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Feeling Lucky, Pardner? The Top Ten Clint Eastwood Westerns

Pardner? The Top Ten Clint Eastwood Westerns” width=”560″/>

A squinty cowboy for a more cynical age, Clint Eastwood was the heir to John Wayne’s throne as King of the West — and perhaps the last actor to be so closely associated with the genre. Breaking in his boots on TV’s Rawhide, Eastwood went on to redefine the Western with his typical taciturn style and some help from an Italian director named Sergio Leone. Eastwood made about a dozen Westerns (the exact count depends on your definition), and they range from masterpieces to, well, why don’t we just begin with…

10. Two Mules for Sister Sara (1970)
This African Queen set on the frontier casts Eastwood as a mercenary whose mission gets hobbled by some unfortunate baggage: a woman and — worse yet! — a nun (Shirley MacLaine). But while they may form an odd couple, behind the tension hides a begrudging affection… If you can see where this relationship is headed, it’s no surprise why this entry rests predictably on the bottom rung. Still, Eastwood’s rare foray into romance makes this one worth a second look.

9. Paint Your Wagon (1969)
You can’t go wrong with a movie starring Lee Marvin and Clint Eastwood — right? Well, if you’re more into show tunes than showdowns, possibly. Adapted from the Broadway show, this musical Western is hardly a disaster, but since it lacks the tough-guy factor it squeaks onto this list at number nine. If nothing else, it’s an interesting curiosity to see Eastwood stretching his vocal cords — even if this oddity won’t appeal to the bloodlust of many of his fans, unlike…

8. Pale Rider (1985)
Eastwood plays a mysterious gunslinger known as the Preacher who takes up the cause of a group of victimized miners. Is he a ghost? A real-life avenging angel? The mysteries surrounding the character make for a compelling cinematic take on a predictable Western scenario. Nevertheless it still suffers in comparison to its sister flick, High Plains Drifter. For that, Pale Rider comes trailing in at number eight.

7. Hang ‘Em High (1968)
When the noose tightens around your neck, it’s pretty certain you’ll be meeting your maker. That’s the situation faced by an innocent man who becomes the victim of a lynch mob in Hang ‘Em High. But if you hang a man, you’d better make sure he’s dead, and you make sure he’s not played by Clint Eastwood, or he’ll soon be looking to settle the score. While this revenge story does have its moments, it still holds back where a director like Sergio Leone would have gone for over-the-top bravado. Thus, its middling spot on this list.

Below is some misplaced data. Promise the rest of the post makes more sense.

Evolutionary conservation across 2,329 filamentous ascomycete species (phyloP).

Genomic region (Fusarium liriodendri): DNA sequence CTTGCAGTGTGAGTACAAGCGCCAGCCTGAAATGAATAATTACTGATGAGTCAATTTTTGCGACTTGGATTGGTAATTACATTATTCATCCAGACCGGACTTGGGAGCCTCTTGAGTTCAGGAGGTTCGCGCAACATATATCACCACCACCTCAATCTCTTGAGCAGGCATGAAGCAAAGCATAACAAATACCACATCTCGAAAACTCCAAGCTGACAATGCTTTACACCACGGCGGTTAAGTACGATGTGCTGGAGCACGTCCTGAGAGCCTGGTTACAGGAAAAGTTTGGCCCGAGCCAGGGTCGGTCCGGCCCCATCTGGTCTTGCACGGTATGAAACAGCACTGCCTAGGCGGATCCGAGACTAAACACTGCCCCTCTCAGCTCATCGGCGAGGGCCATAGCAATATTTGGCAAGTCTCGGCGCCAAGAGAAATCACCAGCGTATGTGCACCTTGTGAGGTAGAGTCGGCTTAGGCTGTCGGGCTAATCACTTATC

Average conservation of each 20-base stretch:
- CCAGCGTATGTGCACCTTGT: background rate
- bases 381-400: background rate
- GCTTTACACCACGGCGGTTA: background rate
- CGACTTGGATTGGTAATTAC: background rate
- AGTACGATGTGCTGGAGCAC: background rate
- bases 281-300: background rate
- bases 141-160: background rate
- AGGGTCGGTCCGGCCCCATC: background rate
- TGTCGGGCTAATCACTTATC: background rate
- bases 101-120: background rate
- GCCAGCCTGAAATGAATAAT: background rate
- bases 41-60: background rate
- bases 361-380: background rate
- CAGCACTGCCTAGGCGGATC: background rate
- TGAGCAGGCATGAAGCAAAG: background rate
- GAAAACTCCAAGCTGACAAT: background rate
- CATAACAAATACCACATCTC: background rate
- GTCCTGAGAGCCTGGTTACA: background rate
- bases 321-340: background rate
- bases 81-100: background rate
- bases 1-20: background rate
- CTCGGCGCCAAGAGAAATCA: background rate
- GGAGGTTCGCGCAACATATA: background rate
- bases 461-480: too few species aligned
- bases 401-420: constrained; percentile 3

6. For a Few Dollars More (1965)
Eastwood is on the hunt for a killer involved in a dark altercation from his past. This follow-up to Fistful of Dollars is just as inventive as the first, with a great final showdown sequence that not even John Ford and Howard Hawks can top. Still, half of the attraction here is Lee Van Cleef, who partners up with Clint on his quest, and handles shooting duties in the final duel. On this Eastwood list, that leaves the movie at number six.

5. The Outlaw Josey Wales (1976)
We begin with a group of Missouri bushwhackers fighting a guerrilla war for the Confederacy. They’re offered amnesty at the end of the war and they all accept the Union’s offer. All except one man: Josey Wales (Eastwood). As they soon become fodder for a Gatling gun, it’s a good thing he doesn’t. It’s still a Western but a subtly deconstructive one, and flips a lot of the clichés on their heads — especially as it follows someone fighting for the Confederacy, not exactly a popular cause.

4. High Plains Drifter (1973)
This nihilistic Western tosses genre traditions out the window, with Eastwood behind the camera and also starring as a man who looks a lot like a fella the town’s good citizens just watched getting whipped to death. The movie takes a match to many of the genre’s conventions, and even manages to one-up the Man With No Name movies for sheer brutality. While a rape sequence may leave audiences queasy, one admires the audacity of its shock-and-awe campaign, which lands this one at number four.

3. A Fistful of Dollars (1964)
This much-heralded movie delivers a new vision of Eastwood as the scruffiest cowboy this side of Randolph Scott. With a weather-beaten expression and reluctance to speak, his first collaboration with director Sergio Leone makes the genre completely new again for many die-hard fans. Giving birth to the Man With No Name series, and featuring a number of inimitably baroque gunfight sequences, it’s one for the books. It might have cracked the top two, if not for…

2. Unforgiven (1992)
Western swan songs are a genre unto their own. Here, Eastwood’s William Munny has been living at death’s door his entire life. But the most critical confrontation comes at its end. It’s a summing up of a career, and also a look back, with many parallels to Eastwood’s career and prior work. Intent on avenging the death of his friend (Morgan Freeman), Munny may be surrounded, and his shotgun might misfire, but five-against-one still aren’t very good odds when the outmatched fighter is Mr. Eastwood. This masterpiece won him a Best Picture Oscar, and scores the penultimate spot on this list.

1. The Good, The Bad and the Ugly (1966)
Unforgiven might earn points for being more thought-provoking, but make no mistake: This movie is the crowning jewel in Eastwood’s Western legacy. This is the Western at its most operatic, with Eastwood at his gritty best as Blondie (Eastwood), who’s ensnared in a thick plot with Tuco (aka “the Ugly”) and Angel Eyes (the “the Bad”). From Ennio Morricone’s warbling soundtrack to its bleak widescreen compositions, this movie will remain a classic for a long time to come.


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